[Cryptography] How to build trust in crypto (was:recommending ChaCha20 instead of RC4)

Guido Witmond guido at witmond.nl
Tue Mar 18 15:44:36 EDT 2014

On 03/18/14 18:26, Ralf Senderek wrote:

> Not at all, if I wished to have a secure channel to Bruce Schneier 
> and I use key the key from his web site, I'd want that the one who is
> reading my encrypted messages is exactly the one that creates all the
> stuff that I get on the 15th day of the month. And I'd want that only
> this one person can decrypt and that this is done in a secure 
> environment which does not expose my messages to others. Short of 
> that I wouldn't call this a trusted communication, because the
> reason I'd start the contact is my belief that - given all the
> context I know about Bruce - this endpoint decryptor will actually
> respond to the content of my message in a way I can predict to be
> what I want it to be.

Hi Ralf,

> And (please) let me call this trust.

I'm not going to disappoint you :-) What you describe is called: Trust.

http://www.merriam-webster.com/dictionary/trust: "belief that someone or
something is reliable, good, honest, effective, etc"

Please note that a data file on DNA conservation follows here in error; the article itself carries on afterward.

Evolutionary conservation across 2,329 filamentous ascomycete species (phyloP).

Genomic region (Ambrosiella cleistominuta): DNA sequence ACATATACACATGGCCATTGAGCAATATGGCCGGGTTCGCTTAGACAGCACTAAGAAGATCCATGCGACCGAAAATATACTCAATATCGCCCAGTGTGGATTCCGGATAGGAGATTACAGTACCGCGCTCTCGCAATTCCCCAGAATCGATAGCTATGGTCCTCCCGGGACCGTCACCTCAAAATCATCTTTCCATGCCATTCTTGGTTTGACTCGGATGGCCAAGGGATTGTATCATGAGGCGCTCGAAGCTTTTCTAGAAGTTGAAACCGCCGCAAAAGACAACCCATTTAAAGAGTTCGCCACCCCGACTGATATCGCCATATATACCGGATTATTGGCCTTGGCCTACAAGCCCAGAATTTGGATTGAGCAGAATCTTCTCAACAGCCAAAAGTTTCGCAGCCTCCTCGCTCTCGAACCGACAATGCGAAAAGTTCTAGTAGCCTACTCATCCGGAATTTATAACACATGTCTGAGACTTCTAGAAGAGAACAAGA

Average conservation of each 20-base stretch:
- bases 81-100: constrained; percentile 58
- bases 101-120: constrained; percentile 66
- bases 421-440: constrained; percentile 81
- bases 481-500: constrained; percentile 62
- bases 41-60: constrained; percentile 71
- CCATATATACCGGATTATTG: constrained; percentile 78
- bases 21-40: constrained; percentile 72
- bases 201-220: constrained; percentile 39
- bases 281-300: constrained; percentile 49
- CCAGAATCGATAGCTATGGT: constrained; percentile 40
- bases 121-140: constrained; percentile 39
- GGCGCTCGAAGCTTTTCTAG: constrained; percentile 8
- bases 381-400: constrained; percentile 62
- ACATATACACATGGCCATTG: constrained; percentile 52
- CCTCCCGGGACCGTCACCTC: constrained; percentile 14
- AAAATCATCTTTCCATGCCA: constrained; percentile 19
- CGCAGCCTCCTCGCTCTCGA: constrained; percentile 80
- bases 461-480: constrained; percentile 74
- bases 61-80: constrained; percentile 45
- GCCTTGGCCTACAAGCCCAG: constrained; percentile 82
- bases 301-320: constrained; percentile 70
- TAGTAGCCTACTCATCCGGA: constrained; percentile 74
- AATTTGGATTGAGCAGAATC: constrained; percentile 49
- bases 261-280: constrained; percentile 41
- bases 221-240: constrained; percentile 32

Bruce doesn't offer any mechanisms so people can validate that the key
posted on his site is most likely his key. The GPG-key bears no
signatures from fellow sercurity researches. The website bears a Domain
Validated TLS-certificate. There are no DNSSEC/DANE records to specify
the CA he chose for that certificate.

Bruce also did not sign his reply to an email I had send. I read his
crypto-grams on the web, but I guess these are sent unsigned in the
mail. So trust is all that's left. The question is: How much?

Had Bruce used any of these methods above, the level of trust that the
key on the website actually belongs to him increases with use. Signing
each Crypto-gram issue with the key really does wonders.

That's what I'm trying to achieve with Eccentric. Distribute keys along
messages, so one can gain trust in the author. Private messages sent can
only be read by the owner of the private key. Whether they are called
Bruce, or 'Captain Kitten'.

One should not have to trust the key, One should verify it. Preferably
automatic by an agent on one's own computer.

Regards, Guido.

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